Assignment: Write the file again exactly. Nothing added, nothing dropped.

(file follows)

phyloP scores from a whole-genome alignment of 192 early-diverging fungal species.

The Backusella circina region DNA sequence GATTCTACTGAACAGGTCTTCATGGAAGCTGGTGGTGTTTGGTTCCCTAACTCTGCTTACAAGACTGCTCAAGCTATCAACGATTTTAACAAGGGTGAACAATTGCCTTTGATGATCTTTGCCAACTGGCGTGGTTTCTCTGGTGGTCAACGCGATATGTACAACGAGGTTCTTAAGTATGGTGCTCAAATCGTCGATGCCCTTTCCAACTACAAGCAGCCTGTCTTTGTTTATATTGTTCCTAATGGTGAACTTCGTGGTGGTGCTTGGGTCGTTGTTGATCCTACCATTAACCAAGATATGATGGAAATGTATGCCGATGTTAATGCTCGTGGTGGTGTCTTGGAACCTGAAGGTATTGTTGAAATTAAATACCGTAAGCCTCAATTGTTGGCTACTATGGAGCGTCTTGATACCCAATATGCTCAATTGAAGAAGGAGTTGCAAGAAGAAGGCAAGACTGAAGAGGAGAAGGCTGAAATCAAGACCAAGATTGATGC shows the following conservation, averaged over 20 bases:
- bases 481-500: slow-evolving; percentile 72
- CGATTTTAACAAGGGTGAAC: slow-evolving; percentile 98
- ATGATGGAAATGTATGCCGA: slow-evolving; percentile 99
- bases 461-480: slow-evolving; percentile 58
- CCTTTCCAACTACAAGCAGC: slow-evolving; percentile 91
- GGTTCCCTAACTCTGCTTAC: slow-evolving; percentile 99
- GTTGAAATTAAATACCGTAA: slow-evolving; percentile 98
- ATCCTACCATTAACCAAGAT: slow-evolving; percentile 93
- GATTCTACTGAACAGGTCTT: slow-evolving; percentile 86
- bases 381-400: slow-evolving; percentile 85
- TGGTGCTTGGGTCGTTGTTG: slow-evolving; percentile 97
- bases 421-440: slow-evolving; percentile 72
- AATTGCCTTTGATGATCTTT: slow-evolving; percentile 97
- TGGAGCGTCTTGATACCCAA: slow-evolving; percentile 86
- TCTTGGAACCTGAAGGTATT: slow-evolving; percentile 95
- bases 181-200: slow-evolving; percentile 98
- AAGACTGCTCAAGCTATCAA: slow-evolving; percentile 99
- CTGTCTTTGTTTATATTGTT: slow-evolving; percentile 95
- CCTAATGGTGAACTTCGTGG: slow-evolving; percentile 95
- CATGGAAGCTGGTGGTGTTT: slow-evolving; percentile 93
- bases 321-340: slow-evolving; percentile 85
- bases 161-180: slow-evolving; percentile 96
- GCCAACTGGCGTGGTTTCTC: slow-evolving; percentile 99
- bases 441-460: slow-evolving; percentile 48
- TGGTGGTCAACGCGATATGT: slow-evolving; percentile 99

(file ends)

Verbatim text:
phyloP scores from a whole-genome alignment of 192 early-diverging fungal species.

The Backusella circina region DNA sequence GATTCTACTGAACAGGTCTTCATGGAAGCTGGTGGTGTTTGGTTCCCTAACTCTGCTTACAAGACTGCTCAAGCTATCAACGATTTTAACAAGGGTGAACAATTGCCTTTGATGATCTTTGCCAACTGGCGTGGTTTCTCTGGTGGTCAACGCGATATGTACAACGAGGTTCTTAAGTATGGTGCTCAAATCGTCGATGCCCTTTCCAACTACAAGCAGCCTGTCTTTGTTTATATTGTTCCTAATGGTGAACTTCGTGGTGGTGCTTGGGTCGTTGTTGATCCTACCATTAACCAAGATATGATGGAAATGTATGCCGATGTTAATGCTCGTGGTGGTGTCTTGGAACCTGAAGGTATTGTTGAAATTAAATACCGTAAGCCTCAATTGTTGGCTACTATGGAGCGTCTTGATACCCAATATGCTCAATTGAAGAAGGAGTTGCAAGAAGAAGGCAAGACTGAAGAGGAGAAGGCTGAAATCAAGACCAAGATTGATGC shows the following conservation, averaged over 20 bases:
- bases 481-500: slow-evolving; percentile 72
- CGATTTTAACAAGGGTGAAC: slow-evolving; percentile 98
- ATGATGGAAATGTATGCCGA: slow-evolving; percentile 99
- bases 461-480: slow-evolving; percentile 58
- CCTTTCCAACTACAAGCAGC: slow-evolving; percentile 91
- GGTTCCCTAACTCTGCTTAC: slow-evolving; percentile 99
- GTTGAAATTAAATACCGTAA: slow-evolving; percentile 98
- ATCCTACCATTAACCAAGAT: slow-evolving; percentile 93
- GATTCTACTGAACAGGTCTT: slow-evolving; percentile 86
- bases 381-400: slow-evolving; percentile 85
- TGGTGCTTGGGTCGTTGTTG: slow-evolving; percentile 97
- bases 421-440: slow-evolving; percentile 72
- AATTGCCTTTGATGATCTTT: slow-evolving; percentile 97
- TGGAGCGTCTTGATACCCAA: slow-evolving; percentile 86
- TCTTGGAACCTGAAGGTATT: slow-evolving; percentile 95
- bases 181-200: slow-evolving; percentile 98
- AAGACTGCTCAAGCTATCAA: slow-evolving; percentile 99
- CTGTCTTTGTTTATATTGTT: slow-evolving; percentile 95
- CCTAATGGTGAACTTCGTGG: slow-evolving; percentile 95
- CATGGAAGCTGGTGGTGTTT: slow-evolving; percentile 93
- bases 321-340: slow-evolving; percentile 85
- bases 161-180: slow-evolving; percentile 96
- GCCAACTGGCGTGGTTTCTC: slow-evolving; percentile 99
- bases 441-460: slow-evolving; percentile 48
- TGGTGGTCAACGCGATATGT: slow-evolving; percentile 99